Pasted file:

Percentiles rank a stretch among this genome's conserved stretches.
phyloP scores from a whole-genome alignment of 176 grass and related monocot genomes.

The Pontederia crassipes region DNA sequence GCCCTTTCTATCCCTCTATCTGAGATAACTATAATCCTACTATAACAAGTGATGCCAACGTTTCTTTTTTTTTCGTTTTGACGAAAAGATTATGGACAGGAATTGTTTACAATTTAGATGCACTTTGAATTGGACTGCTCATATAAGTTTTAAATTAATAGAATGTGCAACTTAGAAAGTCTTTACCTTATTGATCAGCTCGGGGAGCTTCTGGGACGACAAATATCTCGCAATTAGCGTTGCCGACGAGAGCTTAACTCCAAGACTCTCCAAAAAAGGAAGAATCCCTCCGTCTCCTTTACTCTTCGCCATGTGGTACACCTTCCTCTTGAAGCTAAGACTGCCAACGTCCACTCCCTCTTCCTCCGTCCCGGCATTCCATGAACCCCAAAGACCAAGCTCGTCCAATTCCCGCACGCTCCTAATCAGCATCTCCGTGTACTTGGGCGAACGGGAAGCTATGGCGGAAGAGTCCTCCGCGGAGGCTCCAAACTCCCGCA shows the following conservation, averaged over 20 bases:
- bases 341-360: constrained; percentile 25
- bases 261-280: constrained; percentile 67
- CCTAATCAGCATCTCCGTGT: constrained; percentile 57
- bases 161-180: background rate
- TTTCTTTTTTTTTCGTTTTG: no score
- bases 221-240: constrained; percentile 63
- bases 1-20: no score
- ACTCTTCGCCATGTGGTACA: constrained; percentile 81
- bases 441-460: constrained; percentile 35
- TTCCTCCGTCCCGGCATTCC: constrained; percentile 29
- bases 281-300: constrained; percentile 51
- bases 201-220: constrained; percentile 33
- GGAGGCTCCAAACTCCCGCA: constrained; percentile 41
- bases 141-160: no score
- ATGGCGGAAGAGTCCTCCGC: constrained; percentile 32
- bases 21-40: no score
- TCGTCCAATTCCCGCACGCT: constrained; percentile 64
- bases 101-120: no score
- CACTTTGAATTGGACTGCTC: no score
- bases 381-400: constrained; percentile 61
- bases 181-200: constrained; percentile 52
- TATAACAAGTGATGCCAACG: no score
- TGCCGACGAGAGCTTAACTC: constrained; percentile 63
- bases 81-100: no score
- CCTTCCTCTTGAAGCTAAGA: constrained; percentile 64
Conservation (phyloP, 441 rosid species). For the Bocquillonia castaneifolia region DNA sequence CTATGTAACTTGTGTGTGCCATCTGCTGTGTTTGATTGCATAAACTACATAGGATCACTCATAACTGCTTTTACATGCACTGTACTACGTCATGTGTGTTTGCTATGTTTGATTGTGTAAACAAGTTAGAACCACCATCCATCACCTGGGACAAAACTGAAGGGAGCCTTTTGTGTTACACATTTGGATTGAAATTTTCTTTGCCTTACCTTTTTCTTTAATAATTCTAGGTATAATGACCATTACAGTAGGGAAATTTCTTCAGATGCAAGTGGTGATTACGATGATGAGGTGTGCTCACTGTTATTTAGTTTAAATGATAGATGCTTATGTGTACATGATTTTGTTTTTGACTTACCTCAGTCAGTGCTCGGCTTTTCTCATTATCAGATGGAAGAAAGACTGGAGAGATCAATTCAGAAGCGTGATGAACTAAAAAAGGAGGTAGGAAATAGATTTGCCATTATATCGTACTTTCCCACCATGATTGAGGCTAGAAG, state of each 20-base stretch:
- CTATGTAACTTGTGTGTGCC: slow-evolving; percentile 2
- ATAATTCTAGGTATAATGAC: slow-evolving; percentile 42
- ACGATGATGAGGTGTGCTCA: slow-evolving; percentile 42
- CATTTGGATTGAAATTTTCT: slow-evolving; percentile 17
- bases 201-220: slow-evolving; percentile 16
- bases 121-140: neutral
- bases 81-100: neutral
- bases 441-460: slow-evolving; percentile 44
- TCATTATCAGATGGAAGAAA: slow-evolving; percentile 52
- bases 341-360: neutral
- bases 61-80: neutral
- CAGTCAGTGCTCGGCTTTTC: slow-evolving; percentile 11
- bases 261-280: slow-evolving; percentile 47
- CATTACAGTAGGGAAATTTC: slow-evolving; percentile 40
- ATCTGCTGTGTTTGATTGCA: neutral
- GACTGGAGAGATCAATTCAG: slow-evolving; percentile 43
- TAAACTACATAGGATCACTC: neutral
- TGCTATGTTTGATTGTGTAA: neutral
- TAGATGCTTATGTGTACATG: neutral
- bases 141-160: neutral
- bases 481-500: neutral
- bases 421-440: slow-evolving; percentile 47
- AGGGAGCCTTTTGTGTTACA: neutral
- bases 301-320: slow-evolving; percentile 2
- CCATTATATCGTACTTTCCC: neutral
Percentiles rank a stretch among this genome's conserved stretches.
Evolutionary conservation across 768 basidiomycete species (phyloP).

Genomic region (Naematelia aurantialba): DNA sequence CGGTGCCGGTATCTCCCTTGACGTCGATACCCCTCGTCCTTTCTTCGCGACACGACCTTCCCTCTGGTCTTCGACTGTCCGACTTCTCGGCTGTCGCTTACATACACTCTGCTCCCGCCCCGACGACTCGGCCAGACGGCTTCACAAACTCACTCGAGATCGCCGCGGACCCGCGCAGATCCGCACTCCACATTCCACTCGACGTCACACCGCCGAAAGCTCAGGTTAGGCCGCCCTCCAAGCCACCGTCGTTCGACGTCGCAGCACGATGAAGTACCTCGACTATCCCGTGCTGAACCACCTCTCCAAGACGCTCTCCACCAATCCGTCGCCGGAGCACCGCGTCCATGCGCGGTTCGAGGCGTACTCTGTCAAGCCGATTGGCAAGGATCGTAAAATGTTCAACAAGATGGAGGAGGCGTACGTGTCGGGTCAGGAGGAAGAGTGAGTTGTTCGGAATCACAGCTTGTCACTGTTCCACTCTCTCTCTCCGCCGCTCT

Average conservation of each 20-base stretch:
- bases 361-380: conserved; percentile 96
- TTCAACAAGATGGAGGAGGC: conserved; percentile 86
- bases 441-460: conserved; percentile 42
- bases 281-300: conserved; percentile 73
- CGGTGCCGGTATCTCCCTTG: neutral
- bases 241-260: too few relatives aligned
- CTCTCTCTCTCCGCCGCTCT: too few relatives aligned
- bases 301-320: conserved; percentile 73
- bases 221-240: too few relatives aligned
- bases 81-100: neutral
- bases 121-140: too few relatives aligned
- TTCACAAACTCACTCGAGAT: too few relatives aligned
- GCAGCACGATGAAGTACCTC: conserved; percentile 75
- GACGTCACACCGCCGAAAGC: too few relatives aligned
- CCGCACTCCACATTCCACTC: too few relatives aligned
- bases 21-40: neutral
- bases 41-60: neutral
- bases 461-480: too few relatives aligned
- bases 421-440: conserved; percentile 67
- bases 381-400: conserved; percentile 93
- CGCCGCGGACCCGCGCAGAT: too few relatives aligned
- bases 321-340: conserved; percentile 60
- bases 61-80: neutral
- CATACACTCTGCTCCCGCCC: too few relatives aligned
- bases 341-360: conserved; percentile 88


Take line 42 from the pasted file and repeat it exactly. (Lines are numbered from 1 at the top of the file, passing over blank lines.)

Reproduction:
- bases 261-280: slow-evolving; percentile 47